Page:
The surface of Kingston Harbour was like highly polished, dark blue glass early this morning. Here and there, a motionless figure perched on a tiny canoe, bent over a fishing line. Pelicans pretended to be statues, on posts near the shore.
International Beach Cleanup Day rolled around again (it seems to come round so fast) and I was volunteering with Jamaica Environment Trust (JET) at the “End of Stones” location on the Palisadoes spit that runs between the harbor and the open sea. The stones are actually huge boulders, dug out of the hills and piled up along the sea side. The stones are intended to shield the road between the city and the Norman Manley International Airport from storms, high winds and high tides. The stones have yet to be tested by a major storm. I suspect they will simply roll into the road when the next hurricane comes, pushed by wind and waves.
In previous years I have worked at Fort Rocky on the road to Port Royal – where approximately 2,000 volunteers were deployed today. At the End of Stones we had around 1,000 people, in large and small teams. There were family groups – the Chow Family were bright and early; corporate entities such as KPMG; students from the University of Technology and Kingston College; the teachers of May Pen Primary School; service clubs; government agencies such as HEART Trust; Japanese volunteers and civil society groups such as TransWave. To name but a few!
Walking round the End of Stones, where a huge pile of dusty grey sand had created a small mountain, one emerged onto the beach, which stretched down to the tiny white lighthouse on the Port Royal road at the end. The water was silky smooth and unusually calm, stroking smooth black and grey pebbles. The sky simmered in the rising morning heat, and only a faint cool breath came from the sea.
The volunteers stretched down the beach for at least a mile or two, bags trailing. There was plenty to collect – almost all of it washed up on the beach by the sea, much of it from the gullies and rivers, where some Jamaicans are in the habit of dumping their garbage. There were some huge industrial size objects, however, which may have come from a factory, or perhaps even a ship. As usual, plastic bottles were everywhere.
On the harbor side, we gazed at the flat water; the curve of the waterside around by the cement works; the spiky shapes of the ships at anchor; and one moving slowly out with a long, low blast of its horn. Behind lay the green mountains – very green, after all the rain – against a sun-bleached sky.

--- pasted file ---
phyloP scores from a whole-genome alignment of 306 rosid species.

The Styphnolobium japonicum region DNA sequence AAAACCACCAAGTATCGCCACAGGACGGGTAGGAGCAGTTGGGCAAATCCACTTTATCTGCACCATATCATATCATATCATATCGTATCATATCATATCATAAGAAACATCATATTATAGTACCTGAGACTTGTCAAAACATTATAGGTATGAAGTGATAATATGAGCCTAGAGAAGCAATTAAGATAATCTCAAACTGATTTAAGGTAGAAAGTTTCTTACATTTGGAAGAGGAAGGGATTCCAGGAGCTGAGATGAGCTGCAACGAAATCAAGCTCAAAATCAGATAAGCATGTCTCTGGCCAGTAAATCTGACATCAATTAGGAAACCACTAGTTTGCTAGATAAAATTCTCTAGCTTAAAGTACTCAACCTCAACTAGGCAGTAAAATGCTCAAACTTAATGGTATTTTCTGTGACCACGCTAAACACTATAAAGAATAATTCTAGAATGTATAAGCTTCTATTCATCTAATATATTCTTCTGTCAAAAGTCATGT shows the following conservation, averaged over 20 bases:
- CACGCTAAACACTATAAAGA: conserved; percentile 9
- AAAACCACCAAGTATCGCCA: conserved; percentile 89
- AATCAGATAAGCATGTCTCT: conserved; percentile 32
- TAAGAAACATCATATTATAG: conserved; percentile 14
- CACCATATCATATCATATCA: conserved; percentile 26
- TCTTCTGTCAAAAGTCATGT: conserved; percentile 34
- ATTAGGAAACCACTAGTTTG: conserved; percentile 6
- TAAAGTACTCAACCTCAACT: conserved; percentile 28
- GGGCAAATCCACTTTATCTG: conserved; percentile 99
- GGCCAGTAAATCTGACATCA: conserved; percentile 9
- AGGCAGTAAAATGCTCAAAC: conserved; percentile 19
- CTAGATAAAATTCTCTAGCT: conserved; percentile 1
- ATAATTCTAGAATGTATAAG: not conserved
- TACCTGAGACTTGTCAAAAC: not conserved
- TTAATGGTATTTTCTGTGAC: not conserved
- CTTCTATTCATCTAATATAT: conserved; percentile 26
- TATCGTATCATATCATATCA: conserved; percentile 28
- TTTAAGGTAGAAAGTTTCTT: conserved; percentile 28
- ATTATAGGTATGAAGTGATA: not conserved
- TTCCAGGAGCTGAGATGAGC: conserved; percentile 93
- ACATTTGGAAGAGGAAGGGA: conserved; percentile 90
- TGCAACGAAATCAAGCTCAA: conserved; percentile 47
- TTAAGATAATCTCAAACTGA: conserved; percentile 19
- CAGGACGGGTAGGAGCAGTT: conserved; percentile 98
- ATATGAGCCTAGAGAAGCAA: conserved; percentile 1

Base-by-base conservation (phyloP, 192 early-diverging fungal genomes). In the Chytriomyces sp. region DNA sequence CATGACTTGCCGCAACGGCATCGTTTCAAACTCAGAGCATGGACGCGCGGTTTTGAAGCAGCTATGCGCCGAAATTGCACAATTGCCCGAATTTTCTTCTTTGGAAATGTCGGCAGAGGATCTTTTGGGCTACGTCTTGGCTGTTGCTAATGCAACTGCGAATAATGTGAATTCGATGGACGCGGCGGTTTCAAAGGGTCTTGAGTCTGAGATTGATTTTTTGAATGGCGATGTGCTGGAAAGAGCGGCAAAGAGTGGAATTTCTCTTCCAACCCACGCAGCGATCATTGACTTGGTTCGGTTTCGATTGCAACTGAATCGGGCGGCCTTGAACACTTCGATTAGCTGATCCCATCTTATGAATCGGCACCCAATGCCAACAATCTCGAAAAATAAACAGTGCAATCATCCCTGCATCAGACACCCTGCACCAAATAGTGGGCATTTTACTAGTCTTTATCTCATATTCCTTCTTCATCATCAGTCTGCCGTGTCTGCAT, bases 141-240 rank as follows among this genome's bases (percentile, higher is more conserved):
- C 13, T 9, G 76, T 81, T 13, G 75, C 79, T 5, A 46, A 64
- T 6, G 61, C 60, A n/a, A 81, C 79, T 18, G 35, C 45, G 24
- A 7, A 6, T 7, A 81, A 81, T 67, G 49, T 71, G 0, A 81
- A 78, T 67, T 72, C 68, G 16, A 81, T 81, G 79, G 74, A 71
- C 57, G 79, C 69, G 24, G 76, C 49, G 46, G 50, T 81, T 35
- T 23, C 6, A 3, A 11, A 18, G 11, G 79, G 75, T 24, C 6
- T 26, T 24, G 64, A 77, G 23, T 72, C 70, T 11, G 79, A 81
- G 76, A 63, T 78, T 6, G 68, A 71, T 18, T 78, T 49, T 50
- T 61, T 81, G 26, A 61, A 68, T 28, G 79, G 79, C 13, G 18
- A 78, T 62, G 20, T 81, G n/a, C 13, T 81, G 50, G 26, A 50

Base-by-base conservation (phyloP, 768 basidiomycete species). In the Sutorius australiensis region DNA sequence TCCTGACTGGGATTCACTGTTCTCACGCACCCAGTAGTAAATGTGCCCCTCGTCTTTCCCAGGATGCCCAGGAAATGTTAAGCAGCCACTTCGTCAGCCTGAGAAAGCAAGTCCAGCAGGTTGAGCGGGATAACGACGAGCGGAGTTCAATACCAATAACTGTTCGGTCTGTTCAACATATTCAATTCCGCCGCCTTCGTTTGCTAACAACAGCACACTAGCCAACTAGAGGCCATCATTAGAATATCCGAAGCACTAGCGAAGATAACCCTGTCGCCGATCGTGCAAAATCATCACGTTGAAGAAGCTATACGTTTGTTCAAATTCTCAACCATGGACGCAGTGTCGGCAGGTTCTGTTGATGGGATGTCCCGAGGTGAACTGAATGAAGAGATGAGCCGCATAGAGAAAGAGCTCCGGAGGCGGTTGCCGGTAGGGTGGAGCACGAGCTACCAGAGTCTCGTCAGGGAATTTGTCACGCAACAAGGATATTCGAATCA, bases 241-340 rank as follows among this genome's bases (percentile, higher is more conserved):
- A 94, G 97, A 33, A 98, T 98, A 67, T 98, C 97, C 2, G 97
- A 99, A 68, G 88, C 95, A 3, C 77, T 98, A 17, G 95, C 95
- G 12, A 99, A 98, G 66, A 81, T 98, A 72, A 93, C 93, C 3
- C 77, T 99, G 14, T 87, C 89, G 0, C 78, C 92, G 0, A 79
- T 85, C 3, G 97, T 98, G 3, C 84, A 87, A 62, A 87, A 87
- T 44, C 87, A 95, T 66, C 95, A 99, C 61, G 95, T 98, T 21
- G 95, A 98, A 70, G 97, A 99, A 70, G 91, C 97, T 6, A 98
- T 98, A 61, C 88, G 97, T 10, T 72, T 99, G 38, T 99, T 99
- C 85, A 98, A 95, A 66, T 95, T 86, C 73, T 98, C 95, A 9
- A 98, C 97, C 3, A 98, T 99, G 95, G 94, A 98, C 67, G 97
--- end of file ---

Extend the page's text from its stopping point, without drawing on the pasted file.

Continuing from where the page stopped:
We had music from Zip FM. The rhythms carried us through the morning, as groups registered with us and asked questions about getting water and collecting their equipment. We managed to hook up stray volunteers with groups, so they could participate. One group – the alumni of the Japan Exchange and Teaching program – were well organized with large igloos containing refreshments, folding chairs and floppy hats. They settled down at the end of our tent, after dutifully collecting garbage, to eat and drink. It got busy, then quieter again. The music started to hypnotize. The hot dog stand smelt good.
Minister of Tourism Ed Bartlett arrived, and was duly interviewed by the Zip disc jockey, ZJ Sparks (just a few minutes earlier she had been urging on a group of dancers What during a mini dancehall session). The Minister, looking cheerful as usual and wearing the appropriately branded T shirt and cap, was quite knowledgeable about the appalling levels of plastic in the sea. The Tourism Enhancement Fund is the major sponsor of the International Coastal Cleanup Day in Jamaica.
The volunteers were amazing, the atmosphere was friendly – and I believe everyone felt they were making a difference. Special kudos (above all) to Deputy CEO of JET Suzanne Stanley and the fabulous JET team; the Jamaica Constabulary Force, who kept traffic flowing; the St. John Ambulance, who had only two cases to deal with (one nasty cut on a hand, one case of dizziness and mild heatstroke); providers of water, ice and food; and Zip, providers of awesome rhythms. And to all those who turned out on a hot Saturday morning to help clean our beaches.
What more is there to say? Well, in the immortal words of JET’s campaign: Nuh Dutty Up Jamaica! It is far too beautiful. Far too beautiful.
P.S. Something I really enjoy about the Jamaican beach clean up days is that our young people, who might otherwise still be lazing in bed (Friday night is a big night out in Kingston), always join in substantial numbers, every year, with the same enthusiasm. Today, as usual, they put their hearts into the cleanup work, laughing, joking, singing, working together in teams…and they still had a little energy in reserve for a mini dancehall session, before piling into their buses to go back into town. I don’t like to hear people denigrating our youth. I believe (I know) they are trying to do their best in an unforgiving world that has little time for them.